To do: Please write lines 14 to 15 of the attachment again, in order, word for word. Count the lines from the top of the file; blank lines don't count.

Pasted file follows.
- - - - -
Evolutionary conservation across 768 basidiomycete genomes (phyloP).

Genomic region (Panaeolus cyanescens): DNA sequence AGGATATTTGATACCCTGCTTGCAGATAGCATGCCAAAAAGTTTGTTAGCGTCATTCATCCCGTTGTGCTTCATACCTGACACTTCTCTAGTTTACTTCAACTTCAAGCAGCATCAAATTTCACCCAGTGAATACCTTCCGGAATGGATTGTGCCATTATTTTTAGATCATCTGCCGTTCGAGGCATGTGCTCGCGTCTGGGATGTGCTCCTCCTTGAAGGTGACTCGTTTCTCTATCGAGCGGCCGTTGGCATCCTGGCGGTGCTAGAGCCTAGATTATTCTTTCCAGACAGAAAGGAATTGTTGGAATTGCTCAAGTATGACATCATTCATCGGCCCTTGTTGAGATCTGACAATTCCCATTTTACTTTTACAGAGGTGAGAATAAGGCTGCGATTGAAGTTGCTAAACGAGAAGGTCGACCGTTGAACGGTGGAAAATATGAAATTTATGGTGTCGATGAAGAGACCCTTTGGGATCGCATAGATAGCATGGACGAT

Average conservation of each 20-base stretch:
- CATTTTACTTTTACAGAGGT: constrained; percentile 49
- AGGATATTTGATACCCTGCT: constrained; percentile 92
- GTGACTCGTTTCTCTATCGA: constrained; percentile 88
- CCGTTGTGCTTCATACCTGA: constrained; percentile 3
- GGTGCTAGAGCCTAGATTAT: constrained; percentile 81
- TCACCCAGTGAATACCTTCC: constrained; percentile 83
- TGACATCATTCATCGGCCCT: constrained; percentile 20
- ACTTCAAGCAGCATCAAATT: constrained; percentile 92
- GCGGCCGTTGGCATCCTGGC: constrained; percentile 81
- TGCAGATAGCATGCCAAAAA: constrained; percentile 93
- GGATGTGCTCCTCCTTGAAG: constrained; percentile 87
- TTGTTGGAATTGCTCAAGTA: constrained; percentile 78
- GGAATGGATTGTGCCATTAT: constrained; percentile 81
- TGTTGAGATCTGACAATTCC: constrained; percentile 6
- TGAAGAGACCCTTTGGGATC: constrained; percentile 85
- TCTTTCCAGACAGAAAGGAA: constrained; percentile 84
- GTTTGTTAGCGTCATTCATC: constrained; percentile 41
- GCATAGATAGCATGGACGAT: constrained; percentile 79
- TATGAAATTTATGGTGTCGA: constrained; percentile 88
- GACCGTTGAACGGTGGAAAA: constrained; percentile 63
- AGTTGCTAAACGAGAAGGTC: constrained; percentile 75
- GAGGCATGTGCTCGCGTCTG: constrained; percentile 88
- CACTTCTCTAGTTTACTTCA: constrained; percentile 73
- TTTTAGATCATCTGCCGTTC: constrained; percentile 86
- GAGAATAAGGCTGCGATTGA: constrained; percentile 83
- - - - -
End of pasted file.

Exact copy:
- GGATGTGCTCCTCCTTGAAG: constrained; percentile 87
- TTGTTGGAATTGCTCAAGTA: constrained; percentile 78